"Is web3 bullshit?". A talk by Molly White on the Crypto stage at Web Summit in Lisbon on November 4, 2022.

"Blockchain solutionism". A guest lecture by Molly White at the University of Texas at Austin on September 21, 2022. This lecture was for a course in the School of Design and Creative Technologies called "Anti-Solutionism". There is also a Q&A portion at the end.

A naive equation works well when estimating the value of small quantities of popular crypto tokens, but it's also being used to estimate values of illiquid tokens and the market capitalization of all of crypto. Journalists are publishing misinformation and uncritically repeating these figures, helping to prop up the belief that crypto is a far larger industry than in reality.

Projects that seek to create new communities of marginalized people to draw them in to risky speculative markets rife with scams and fraud are demonstrating "predatory community".

All it takes to create a free-to-mint NFT is three complex steps and $100. The future of art is upon us!

Some digital artists who create NFTs, particularly those who were already trying to earn a living in digital art before NFTs came along, have described their interest in its "post-bubble" potential as the future of digital art. What they are describing doesn't require a blockchain.

Crypto is known for its toxicity towards outsiders. Similar attitudes are emerging from some who oppose crypto.

Around fifteen researchers and critics have annotated a thinly-veiled cryptocurrency advertisement that ran in the New York Times. We try to provide the editorial scrutiny and critical perspectives that the piece so irresponsibly lacked.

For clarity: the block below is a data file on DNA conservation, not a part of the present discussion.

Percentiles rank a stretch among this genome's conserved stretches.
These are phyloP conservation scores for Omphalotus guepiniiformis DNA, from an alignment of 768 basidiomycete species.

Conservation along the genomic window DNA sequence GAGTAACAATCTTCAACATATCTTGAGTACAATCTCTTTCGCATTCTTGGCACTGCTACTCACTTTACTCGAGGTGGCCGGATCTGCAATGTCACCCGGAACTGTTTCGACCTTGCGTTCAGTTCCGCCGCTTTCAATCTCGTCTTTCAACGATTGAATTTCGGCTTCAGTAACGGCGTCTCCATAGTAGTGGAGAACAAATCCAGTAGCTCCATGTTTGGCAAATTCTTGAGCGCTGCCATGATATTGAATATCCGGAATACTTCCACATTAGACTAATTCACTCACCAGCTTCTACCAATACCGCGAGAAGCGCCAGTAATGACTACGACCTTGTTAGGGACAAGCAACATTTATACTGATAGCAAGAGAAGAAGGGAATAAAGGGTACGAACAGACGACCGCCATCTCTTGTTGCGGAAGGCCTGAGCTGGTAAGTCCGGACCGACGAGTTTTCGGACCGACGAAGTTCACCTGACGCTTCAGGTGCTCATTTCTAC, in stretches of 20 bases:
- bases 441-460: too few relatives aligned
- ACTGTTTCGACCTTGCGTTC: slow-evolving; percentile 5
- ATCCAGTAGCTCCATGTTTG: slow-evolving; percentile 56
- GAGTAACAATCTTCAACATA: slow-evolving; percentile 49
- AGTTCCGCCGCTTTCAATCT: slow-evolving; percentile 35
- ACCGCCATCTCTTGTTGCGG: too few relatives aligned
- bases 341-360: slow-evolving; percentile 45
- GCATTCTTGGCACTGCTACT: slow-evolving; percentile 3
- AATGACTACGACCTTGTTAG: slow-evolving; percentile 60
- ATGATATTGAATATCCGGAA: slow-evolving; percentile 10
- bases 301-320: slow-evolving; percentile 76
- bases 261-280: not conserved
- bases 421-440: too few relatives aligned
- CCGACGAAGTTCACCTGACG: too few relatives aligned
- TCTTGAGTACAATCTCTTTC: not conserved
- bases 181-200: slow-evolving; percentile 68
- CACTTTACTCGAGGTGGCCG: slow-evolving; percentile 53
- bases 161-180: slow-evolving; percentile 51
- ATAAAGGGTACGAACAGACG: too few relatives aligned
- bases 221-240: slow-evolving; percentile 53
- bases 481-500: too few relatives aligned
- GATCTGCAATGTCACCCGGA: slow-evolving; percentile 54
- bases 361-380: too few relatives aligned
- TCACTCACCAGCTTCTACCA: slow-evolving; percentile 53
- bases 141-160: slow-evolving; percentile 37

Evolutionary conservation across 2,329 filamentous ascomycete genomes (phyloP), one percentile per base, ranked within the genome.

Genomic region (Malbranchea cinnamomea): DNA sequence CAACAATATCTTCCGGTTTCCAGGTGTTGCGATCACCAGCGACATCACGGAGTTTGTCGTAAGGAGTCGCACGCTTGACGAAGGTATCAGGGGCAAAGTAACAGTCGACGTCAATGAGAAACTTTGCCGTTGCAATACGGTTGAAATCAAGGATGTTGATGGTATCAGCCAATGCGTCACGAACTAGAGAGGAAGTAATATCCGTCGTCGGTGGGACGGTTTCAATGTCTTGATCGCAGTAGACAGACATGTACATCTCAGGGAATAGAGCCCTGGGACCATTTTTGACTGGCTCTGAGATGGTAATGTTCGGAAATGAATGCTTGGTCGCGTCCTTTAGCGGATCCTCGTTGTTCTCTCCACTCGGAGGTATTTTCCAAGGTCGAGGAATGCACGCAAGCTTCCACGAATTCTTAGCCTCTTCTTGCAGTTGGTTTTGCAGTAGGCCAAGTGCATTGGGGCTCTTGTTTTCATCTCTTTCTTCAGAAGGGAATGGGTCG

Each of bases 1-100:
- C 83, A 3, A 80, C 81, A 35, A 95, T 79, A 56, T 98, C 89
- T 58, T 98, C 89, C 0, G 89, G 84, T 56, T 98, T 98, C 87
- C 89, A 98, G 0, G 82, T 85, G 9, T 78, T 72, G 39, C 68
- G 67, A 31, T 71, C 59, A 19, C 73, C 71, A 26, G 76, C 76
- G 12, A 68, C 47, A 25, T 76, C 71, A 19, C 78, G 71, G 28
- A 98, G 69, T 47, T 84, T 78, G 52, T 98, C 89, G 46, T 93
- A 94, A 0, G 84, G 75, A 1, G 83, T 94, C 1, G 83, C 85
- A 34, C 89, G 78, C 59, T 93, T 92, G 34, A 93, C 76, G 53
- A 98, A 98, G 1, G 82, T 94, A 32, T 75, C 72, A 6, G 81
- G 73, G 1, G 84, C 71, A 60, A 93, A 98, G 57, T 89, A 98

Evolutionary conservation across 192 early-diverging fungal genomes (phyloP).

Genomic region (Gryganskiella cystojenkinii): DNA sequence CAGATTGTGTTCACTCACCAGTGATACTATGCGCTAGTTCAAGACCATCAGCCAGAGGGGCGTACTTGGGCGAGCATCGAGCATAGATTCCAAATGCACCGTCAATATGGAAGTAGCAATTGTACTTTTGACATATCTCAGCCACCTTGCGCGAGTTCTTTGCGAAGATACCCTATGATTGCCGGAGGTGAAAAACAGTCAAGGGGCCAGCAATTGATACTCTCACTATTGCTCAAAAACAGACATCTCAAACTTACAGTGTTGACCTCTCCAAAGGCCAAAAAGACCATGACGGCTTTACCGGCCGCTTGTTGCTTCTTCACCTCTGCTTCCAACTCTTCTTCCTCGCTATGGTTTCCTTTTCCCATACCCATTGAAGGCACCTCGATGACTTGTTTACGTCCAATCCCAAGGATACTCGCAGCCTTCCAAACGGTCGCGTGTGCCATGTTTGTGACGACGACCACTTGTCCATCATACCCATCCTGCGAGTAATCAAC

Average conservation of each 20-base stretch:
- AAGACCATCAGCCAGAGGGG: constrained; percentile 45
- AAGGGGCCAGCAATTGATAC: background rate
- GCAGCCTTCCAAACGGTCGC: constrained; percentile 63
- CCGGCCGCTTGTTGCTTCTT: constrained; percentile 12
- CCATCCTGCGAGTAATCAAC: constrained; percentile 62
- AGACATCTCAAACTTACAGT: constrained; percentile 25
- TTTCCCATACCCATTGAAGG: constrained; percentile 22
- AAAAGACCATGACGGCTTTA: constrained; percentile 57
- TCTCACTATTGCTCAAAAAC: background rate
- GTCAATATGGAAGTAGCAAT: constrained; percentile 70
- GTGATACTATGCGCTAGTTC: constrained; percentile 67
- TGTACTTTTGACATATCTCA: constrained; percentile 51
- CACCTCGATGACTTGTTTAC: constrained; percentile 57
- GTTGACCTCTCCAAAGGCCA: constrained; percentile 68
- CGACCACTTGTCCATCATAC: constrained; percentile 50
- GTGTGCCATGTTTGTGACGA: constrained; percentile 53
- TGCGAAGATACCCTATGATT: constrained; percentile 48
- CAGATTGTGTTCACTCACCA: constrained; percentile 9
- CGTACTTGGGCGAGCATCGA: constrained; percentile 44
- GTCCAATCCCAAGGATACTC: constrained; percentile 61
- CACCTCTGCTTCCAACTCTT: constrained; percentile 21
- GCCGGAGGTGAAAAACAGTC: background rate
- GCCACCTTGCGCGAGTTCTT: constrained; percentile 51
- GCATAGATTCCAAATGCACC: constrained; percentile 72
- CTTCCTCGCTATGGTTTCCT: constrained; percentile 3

"Abuse on the blockchain". A guest lecture by Molly White at Stanford University on March 7, 2022. This lecture was for two courses that run in parallel—POLISCI 243C: The Politics of Internet Abuse, and CS 152: Trust and Safety Engineering. There is also a Q&A portion at the end.

Cryptocurrency trading is experiencing a "Robinhood effect", where lower barriers to entry are combining with aggressive marketing and outside hype to draw inadequately informed traders into what is described as "investing", but looks a lot more like gambling.

The "off-ramps" from crypto—that is, the firms who will exchange your cryptocurrencies back into traditional currencies—are increasingly taking the position that is so common in discussions about privacy: "if you're not doing anything wrong, what do you have to hide?"

In the frenzy to attract venture capital funding and draw new users and investors into blockchain technologies, "how will this technology be used to harass and abuse people?" is going unasked. While blockchain proponents speak about a "future of the web" based around public ledgers, anonymity, and immutability, those of us who have been harassed online look on in horror as obvious vectors for harassment and abuse are overlooked, if not outright touted as features.

When I speak about the inefficiency of popular blockchains, or mention that we seem to be hurtling towards a "web3" so centralized it challenges big tech's firm grasp on today's web, or point out that somehow no one has managed to find a positive use for blockchains that wouldn't be better served by one of the many more performant databases we have available to us these days, I often hear "it's the early days".

In the beginning of February, I made a commitment to myself to read at least two articles a week pertaining to diversity, inclusion, and belonging (DI&B). I believe constant learning on these topics, and their intersection with the technology industry, is not optional and is key to being both a good manager and team member, but also to being a conscientous participant in the industry.